Wednesday 03 June 2020, 07:11 PM
Indian Army Tanks: From Night Blindness to Far-sightedness
By Sushil Sharma | Bharat Defence Kavach | Publish Date: 1/23/2019 1:41:03 PM
Indian Army Tanks: From Night Blindness to Far-sightedness

Indian Army’s tank fleet and the also the infantry carrying vehicle, the  BMP,  now have literal ‘far- sightedness’ with world- class night vision capabilities. India is trying to play catch up with China and Pakistan to have  24X7 armoured warfare. Pakistan’s 80 per cent and China’s 100 per cent armoured is night capable, India aims to be match China in the next two years.

The Ministry of Defence in April 2013 had okayed  major projects. Some 2000 pieces of thermal imagers also called the ‘Ti sights’ in Army parlance were okayed at a cost of Rs 1,000 crore for the 2,000 T-72 tanks. Another 1,200 pieces were okayed for the T-90 tanks for Rs 960 crore. TI sights numbering 1,780 were okayed for the BMP Infantry Combat Vehicles for Rs 860 crore.

The issue of ‘night  blindness’ of tanks and BMP’s was first highlighted in 2010 by  the then Army Chief General Deepak Kapoor.  

Five years after the MoD okayed the project, Gunners on the Russian origin T-72 tanks of the Indian Army, using the night vision, can now identify targets upto 3 kms away. All thanks to new kit that has been fitted in India by Bangalore –based Alphas Design Technologies (ADT), the off-set partner of Israeli company Elop-Elbit. The original night vision range of the tank was 300 metres. Work on fitting the Thermal Imager Fire Control Systems (TIFCS) commenced in November 2014 and is now complete on the entire fleet of 2000-plus T-72 tanks.

Also the Army had a set plan for improving the existing T-90 tanks' warfare capabilities.  This includes  1,400 un-cooled thermal imager-based driver's night sight (DNS) with fusion technology for T-90 tank to assist the driver in tank operations at night. This tender was issued in December 2016 to replace the existing image intensifier sights used in T-90 tanks over the next five years. 

The upgrade includes the most complete range of cameras available globally for target acquisition and weapon engagements by land vehicles — the Catherine family of thermal imaging cameras. They are now an integral part of the Indian Army’s T-90 Main Battle Tanks (MBTs).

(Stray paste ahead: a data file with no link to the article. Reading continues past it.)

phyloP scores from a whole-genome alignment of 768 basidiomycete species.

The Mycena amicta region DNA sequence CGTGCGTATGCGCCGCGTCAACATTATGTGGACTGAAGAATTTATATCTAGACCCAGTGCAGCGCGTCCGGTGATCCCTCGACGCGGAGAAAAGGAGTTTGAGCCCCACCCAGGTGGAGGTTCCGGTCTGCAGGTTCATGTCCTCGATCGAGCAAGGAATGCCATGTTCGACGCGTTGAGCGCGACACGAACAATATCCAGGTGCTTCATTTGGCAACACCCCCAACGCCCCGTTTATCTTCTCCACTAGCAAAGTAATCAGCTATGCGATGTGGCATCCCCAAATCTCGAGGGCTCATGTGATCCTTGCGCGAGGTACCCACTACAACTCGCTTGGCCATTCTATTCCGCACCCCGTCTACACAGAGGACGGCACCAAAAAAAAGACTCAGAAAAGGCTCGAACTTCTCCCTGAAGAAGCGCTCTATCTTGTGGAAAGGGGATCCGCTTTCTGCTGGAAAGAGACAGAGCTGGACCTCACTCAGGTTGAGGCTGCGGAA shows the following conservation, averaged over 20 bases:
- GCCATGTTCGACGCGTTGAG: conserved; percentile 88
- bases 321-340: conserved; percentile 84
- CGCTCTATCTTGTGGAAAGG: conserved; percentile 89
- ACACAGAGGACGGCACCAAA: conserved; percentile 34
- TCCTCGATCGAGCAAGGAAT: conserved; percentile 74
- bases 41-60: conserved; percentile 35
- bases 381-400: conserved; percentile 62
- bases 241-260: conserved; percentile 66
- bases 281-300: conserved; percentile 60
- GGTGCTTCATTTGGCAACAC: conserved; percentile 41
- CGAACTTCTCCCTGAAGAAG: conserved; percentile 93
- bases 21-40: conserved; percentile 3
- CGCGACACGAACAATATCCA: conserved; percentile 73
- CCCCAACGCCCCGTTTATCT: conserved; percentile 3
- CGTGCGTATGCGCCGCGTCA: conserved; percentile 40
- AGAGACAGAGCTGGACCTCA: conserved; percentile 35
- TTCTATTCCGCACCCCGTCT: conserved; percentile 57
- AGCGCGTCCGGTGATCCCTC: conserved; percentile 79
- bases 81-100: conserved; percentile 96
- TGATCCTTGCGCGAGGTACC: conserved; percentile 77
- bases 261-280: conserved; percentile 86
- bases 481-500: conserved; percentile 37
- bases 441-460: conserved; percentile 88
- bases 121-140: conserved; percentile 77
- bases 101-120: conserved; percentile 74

Catherine thermal imagers are made by from Thales of France. The same company’s thermal imager is already in service with the Indian Army. The  French defence and aerospace company Thales won a new order for which it had tied up with Beltech, a  European firm for integration.

Thales is making a transfer of production to integrate 260 compact LWIR (longwave infrared) thermal imaging (TI) Catherine into Beltech’s TI Sights, that will be installed on the T-90 battle tanks of Indian Army.  The tanks have a guided weapon system and computer facilities to ensure accurate firing.

The TI is form-fit replacement for the existing Image Intensifier sights currently used in T-90 tanks. It should facilitate driving during pitch dark nights with no ambient light. The T-90 tank driver will be able to clearly view the area in-front with adequate depth perception while driving over undulating terrain with the help of an un-cooled thermal imaging sight. The un-cooled imager is less expensive and relatively maintenance free and are used for instant operations.

The thermal imager can work in a networked battlefield and improves battlefield situational awareness, while the high definition TI with megapixel resolution offers flexibility and reliability where extreme performance is demanded on land, sea and air platforms.In case of the BMP, the work to upgrade the 969 such vehicles is going on track. The ADT is also the offset partner in the Indian Army’s BMP upgradation. Already 1000 thermal imager standalone kits (TISK), which improves night vision for main gun firing and also missiles, have been provided. 


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